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Vernon Jordan (1935–2021), civil rights leader and political advisor

by Linnea Crowther

Vernon Jordan was a civil rights leader who was president of the National Urban League as well as a friend and advisor to President Bill Clinton.

Urban League and civil rights work

A graduate of Howard University School of Law, Jordan began his work as a civil rights activist while working as a young lawyer in Atlanta. His firm sued the University of Georgia for its discriminatory admissions policies. Jordan rose to become the state field director for the NAACP and held several other leadership roles before being named executive director of the United Negro College Fund in 1970 and then president of the National Urban League in 1971, while he was still in his 30s. As he led large, civil rights focused organizations, Jordan became a prominent figure in the fight for racial equality.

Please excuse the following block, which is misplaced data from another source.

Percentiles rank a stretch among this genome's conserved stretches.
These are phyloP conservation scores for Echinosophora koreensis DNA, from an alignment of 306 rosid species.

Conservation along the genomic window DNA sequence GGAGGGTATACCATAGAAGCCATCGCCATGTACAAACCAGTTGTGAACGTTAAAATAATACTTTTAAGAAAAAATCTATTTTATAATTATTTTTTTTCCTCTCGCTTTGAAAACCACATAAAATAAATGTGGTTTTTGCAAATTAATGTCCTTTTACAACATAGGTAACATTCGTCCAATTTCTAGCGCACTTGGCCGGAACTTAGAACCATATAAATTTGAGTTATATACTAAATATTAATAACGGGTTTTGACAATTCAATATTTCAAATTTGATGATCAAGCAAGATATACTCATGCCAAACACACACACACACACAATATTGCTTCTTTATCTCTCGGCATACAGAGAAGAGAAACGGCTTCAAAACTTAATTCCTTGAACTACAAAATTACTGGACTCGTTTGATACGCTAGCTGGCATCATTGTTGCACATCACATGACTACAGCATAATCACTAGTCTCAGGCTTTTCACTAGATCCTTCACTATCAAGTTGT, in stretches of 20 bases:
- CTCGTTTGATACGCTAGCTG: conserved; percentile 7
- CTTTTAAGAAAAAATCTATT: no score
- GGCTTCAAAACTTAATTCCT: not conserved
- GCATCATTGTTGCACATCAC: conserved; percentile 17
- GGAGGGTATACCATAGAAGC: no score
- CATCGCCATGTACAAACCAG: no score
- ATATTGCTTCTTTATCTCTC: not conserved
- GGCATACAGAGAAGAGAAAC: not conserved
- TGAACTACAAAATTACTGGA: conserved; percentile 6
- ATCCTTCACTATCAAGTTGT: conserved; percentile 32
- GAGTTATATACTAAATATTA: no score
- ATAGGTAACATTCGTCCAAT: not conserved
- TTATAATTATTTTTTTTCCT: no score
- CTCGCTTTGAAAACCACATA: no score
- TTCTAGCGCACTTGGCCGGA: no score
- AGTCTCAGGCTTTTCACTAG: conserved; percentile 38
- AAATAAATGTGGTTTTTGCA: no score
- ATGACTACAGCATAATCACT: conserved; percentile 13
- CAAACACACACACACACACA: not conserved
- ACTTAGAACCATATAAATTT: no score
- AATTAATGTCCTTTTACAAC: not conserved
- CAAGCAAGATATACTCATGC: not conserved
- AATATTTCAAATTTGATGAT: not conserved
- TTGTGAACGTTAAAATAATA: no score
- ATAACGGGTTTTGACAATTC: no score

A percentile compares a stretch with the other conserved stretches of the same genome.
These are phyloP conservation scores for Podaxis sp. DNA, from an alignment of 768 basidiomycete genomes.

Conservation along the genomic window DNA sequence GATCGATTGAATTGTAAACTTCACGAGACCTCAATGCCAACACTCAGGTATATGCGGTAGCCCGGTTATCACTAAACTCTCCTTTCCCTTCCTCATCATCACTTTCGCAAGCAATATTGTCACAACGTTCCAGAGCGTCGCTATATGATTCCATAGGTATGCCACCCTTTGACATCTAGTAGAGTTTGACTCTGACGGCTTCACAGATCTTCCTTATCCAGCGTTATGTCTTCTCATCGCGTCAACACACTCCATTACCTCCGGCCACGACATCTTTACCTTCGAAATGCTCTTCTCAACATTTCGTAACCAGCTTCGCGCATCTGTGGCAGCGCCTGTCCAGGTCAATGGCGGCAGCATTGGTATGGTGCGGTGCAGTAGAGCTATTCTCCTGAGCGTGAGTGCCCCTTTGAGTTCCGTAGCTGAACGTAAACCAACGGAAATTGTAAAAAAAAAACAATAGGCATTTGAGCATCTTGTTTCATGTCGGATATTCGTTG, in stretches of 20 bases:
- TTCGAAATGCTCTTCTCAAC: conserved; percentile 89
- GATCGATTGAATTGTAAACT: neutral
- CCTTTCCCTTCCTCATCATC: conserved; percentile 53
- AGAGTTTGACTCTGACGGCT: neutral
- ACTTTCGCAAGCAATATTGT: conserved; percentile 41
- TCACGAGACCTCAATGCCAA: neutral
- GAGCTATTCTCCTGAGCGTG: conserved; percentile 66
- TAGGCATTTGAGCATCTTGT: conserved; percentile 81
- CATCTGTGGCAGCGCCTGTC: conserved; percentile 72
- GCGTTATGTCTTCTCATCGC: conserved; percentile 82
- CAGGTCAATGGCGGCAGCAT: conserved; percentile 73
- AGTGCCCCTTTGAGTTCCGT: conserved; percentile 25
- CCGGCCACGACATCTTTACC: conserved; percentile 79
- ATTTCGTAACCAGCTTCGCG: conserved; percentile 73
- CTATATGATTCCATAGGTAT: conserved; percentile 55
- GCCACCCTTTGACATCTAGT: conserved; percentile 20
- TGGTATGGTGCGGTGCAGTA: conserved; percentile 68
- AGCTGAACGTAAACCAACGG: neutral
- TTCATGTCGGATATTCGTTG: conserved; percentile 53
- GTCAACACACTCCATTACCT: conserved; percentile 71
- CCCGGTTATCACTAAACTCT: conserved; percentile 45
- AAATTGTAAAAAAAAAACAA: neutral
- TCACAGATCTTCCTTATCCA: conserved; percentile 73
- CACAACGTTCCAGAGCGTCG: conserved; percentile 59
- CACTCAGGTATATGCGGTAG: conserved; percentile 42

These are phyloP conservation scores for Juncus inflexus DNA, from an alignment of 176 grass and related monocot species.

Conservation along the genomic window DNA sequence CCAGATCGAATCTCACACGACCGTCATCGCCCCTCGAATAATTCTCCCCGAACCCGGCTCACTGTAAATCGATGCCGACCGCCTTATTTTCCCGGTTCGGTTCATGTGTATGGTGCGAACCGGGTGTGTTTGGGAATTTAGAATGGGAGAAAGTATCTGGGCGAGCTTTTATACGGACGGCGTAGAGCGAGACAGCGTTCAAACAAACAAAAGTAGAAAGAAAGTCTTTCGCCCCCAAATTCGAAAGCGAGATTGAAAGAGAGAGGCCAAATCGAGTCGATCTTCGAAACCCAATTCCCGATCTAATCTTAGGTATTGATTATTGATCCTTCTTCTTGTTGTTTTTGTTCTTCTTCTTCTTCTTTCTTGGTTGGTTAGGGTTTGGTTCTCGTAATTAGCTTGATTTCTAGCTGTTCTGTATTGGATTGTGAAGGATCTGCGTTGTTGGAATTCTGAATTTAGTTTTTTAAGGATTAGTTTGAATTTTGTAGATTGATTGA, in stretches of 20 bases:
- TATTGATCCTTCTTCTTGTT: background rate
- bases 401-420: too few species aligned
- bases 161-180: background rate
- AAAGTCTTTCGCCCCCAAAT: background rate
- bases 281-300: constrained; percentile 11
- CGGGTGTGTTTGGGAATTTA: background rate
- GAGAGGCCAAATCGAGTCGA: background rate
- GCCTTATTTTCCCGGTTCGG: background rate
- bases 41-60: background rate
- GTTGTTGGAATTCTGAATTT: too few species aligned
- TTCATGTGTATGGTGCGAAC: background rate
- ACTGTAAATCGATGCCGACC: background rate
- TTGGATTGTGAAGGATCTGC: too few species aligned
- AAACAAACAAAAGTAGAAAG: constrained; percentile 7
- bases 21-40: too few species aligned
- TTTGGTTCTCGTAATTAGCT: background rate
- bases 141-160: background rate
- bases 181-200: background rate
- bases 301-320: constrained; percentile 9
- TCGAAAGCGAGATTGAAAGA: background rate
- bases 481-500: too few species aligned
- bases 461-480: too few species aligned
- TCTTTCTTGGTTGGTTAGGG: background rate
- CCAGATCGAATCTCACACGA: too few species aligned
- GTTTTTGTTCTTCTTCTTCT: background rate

Clinton connection

Jordan became close friends with Clinton two decades before he became president, and that friendship continued as Clinton ran for president and entered the White House. Jordan was among the president’s closest confidants and advisors, and he played a notable role in the Monica Lewinsky scandal, including helping the former intern find a job outside the White House. In later years, Jordan served on the boards of companies including American Express, Revlon, and J.C. Penney.

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Notable quote

“Throughout my career and my professional life, I have been able to go to sleep at night confident that whatever negotiations I did that day I have been able to do the right thing. That’s been my guide even when people didn’t understand it.” —from a 1996 interview with the New York Times

Tributes to Vernon Jordan

Full obituary: The New York Times

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